Lerner: Calm Road 12/11/12

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Lerner grew out the original Martin Ryan band around 2004.  Members at that included Martin Ryan on lead guitars and vocals, Karen O’ Doherty on Viola, Violin and vocals, Hugh Dillon on guitars and vocals and Diarmuid Galvin on bass.  After releasing debut album,
‘Still, waiting’, they added drummer and singer/songwriter Anthony Noonan on percussion and back-up vocals.  This helped to widen their live sound.  Having the assistance of in-demand producer, Karl Odlum, helped them as well.  His work with the likes of The Frames, Gemma Hayes, Ham Sandwich, Mic Christopher and Damien Dempsey certainly raised their reputation along with their growing live standings helped them to secure support dates with the likes of The Frames, Kila and Mark Geary.

This album which was released in 2009, was originally recorded in Ballinspittle between January 2007 and June 2009.  Joining the band for the sessions were Ali Arnopp on back-up vocals, Elaine McCarthy on Cello and Odlum himself on keyboards.  It is in keeping with their folky, acoustic style that has served them well so far.  Folk and mellow acoustic music may be the in-thing at the moment through bands like Mumford & Sons, Newton Faulkner and Jack Johnson, but this is no cynical cash-in from the band.  By no means is this band a leader and hired hands behind him either.  All members more than play their part throughout.

The tracks generally are just over the 3 minute mark with the longest being Track ten, Losing your mind at over 5 minutes.  Most of the tracks start off slow and melodic before finding their kick.  For example For Safe Keeping and title track, which houses a delicious solo around the 2:30 mark.  It’s not all guitar heroics from Martin and company though.  ‘Lights Die‘ contains acoustic guitars backed up by the strings.  ‘Your Cage’, is a bouncy country-ish sound with guitars and drums, on top of an opening that is almost Nick Drake like in sound.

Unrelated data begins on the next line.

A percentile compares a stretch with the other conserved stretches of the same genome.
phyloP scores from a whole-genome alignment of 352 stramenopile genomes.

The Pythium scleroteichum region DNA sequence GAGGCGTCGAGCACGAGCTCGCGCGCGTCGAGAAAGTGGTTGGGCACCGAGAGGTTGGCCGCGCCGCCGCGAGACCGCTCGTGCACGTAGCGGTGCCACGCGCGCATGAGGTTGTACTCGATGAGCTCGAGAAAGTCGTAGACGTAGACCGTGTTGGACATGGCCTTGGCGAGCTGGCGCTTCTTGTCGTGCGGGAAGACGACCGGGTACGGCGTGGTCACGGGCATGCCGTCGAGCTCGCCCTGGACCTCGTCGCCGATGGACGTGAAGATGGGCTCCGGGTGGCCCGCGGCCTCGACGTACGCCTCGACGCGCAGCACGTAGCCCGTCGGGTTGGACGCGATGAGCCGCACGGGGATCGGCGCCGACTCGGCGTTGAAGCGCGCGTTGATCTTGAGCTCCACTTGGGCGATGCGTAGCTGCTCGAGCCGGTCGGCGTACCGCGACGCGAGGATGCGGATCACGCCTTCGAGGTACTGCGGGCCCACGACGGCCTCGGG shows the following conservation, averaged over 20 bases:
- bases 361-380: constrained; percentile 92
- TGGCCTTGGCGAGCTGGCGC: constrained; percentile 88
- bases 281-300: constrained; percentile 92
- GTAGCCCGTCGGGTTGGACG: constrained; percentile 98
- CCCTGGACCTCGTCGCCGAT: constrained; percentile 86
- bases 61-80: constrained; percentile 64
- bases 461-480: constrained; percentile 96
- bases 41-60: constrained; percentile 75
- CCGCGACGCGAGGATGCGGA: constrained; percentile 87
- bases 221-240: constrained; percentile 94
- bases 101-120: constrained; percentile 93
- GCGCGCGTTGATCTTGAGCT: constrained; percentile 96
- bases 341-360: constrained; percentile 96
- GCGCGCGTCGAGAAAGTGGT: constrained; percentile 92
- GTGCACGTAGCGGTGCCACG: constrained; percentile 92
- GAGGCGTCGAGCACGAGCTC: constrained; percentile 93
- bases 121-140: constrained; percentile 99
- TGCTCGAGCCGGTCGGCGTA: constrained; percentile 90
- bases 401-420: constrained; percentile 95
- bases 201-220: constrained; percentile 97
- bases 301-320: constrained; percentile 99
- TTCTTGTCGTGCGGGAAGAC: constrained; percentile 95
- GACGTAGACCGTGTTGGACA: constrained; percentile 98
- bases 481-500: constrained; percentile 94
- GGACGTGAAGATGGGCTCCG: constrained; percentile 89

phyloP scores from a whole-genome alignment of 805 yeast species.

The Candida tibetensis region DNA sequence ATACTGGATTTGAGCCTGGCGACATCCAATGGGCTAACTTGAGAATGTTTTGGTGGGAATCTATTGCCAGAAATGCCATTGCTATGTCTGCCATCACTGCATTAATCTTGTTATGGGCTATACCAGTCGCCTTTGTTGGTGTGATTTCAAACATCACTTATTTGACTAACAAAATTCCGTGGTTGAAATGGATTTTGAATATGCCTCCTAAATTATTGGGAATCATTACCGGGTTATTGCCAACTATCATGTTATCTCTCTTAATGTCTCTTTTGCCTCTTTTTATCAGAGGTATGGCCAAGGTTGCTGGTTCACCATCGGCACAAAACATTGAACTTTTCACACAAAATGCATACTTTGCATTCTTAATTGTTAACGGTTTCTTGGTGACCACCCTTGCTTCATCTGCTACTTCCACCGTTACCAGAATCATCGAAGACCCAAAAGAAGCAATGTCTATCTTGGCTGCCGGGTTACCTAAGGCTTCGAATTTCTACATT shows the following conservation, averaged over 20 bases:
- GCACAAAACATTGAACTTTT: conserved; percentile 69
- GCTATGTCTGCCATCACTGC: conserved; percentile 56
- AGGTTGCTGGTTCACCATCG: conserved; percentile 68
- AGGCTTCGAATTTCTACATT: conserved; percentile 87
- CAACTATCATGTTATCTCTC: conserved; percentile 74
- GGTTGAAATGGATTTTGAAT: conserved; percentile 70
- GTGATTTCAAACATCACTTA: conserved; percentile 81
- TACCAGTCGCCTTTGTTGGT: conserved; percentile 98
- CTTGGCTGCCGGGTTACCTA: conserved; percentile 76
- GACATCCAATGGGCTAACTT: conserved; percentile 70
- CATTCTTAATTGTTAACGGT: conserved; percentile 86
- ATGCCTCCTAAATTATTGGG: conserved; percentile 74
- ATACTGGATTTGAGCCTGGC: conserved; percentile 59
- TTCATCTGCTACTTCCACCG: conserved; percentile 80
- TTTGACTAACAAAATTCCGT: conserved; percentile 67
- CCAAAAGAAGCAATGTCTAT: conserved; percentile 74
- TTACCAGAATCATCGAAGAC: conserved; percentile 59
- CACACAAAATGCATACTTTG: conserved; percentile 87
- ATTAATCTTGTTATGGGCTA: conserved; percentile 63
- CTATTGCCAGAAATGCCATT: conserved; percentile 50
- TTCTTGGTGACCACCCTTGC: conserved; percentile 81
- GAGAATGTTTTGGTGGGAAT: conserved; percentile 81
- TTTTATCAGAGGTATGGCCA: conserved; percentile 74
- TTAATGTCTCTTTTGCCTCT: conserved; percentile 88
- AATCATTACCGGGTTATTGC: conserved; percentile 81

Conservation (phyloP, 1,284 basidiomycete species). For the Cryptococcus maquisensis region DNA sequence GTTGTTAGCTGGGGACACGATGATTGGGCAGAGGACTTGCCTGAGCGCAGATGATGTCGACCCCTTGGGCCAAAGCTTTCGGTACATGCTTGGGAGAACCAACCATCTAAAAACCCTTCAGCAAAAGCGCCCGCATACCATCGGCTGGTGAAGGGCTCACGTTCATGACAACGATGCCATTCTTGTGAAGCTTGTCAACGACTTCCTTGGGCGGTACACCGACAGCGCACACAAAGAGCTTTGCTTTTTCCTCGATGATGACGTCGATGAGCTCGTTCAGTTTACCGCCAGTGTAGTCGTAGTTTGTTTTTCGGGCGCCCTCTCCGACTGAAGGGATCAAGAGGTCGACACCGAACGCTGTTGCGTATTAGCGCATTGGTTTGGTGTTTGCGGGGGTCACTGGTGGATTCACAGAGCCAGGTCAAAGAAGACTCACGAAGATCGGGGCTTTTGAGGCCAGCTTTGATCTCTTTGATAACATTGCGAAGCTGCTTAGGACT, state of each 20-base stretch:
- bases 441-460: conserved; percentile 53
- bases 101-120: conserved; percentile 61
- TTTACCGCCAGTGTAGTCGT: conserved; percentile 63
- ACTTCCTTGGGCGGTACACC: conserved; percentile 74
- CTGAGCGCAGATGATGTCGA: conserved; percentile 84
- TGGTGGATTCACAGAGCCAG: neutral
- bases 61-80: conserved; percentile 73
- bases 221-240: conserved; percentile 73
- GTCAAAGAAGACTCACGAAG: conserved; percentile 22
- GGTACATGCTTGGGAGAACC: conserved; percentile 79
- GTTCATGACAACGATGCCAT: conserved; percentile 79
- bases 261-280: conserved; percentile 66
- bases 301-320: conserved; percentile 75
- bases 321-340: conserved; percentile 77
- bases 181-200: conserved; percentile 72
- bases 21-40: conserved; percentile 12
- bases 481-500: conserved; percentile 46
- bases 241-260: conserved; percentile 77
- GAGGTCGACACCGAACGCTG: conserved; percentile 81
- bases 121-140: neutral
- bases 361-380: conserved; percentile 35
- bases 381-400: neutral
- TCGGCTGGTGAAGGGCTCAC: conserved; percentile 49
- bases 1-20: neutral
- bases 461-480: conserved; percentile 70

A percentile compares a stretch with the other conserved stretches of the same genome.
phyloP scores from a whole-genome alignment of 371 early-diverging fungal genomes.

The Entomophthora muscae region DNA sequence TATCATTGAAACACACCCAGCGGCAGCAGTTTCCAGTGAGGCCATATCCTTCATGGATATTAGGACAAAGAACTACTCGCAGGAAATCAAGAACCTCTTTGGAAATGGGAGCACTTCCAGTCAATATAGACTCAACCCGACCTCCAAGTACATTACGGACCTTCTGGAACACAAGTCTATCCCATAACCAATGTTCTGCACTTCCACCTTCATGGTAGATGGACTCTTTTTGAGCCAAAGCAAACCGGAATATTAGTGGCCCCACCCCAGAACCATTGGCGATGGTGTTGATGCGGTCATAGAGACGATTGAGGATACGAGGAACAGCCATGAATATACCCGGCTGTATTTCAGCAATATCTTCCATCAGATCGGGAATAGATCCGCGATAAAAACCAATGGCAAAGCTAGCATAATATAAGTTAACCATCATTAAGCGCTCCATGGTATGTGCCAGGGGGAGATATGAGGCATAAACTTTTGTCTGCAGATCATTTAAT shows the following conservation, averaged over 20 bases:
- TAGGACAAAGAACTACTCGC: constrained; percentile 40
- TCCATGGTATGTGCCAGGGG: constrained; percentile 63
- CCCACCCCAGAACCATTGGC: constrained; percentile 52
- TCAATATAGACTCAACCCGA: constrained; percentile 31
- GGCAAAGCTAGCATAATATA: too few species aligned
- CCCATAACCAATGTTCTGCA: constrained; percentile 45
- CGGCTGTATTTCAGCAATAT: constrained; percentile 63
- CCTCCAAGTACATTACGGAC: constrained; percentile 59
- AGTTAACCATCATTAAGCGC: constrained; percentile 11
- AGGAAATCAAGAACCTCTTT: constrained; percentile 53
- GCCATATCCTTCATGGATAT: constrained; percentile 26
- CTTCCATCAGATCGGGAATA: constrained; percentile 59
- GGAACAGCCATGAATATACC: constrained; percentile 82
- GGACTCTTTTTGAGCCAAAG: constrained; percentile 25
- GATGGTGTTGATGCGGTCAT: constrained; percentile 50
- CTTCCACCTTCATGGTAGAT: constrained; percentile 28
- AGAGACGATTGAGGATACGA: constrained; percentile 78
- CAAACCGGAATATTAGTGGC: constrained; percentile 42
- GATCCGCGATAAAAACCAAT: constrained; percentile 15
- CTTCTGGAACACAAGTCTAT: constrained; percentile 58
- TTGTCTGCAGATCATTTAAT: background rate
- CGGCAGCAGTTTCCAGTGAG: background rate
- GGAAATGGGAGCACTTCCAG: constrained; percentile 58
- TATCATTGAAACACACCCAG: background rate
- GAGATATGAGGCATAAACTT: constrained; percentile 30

Track six is interesting in that it contains an extended instrumental segment for about a minute that allows for the entire band to demonstrate their capabilities.  ‘Take your Turn’ sees Noonan demonstrate this yet again aided and abated by some warm vocals.  Odlum on keys certainly leaves his mark and it would be hard not to for a musician of his standard.  ‘When they left, we were in pieces’ certainly shows this.  This is definitely the most poppy sounding track of the album and very well put together.

Maybe it is an album that might require more than one listen to get the feel of the album but it does reward you.  With the nature of the music industry that we have at the moment, most of the band are lined up for session work in order to get a regular income.  This unfortunately means they are unsure to when they will be able to play live as a band on a regular basis.  This would be a shame as music like this needs to be listened to in the live arena to get the full benefit of it.

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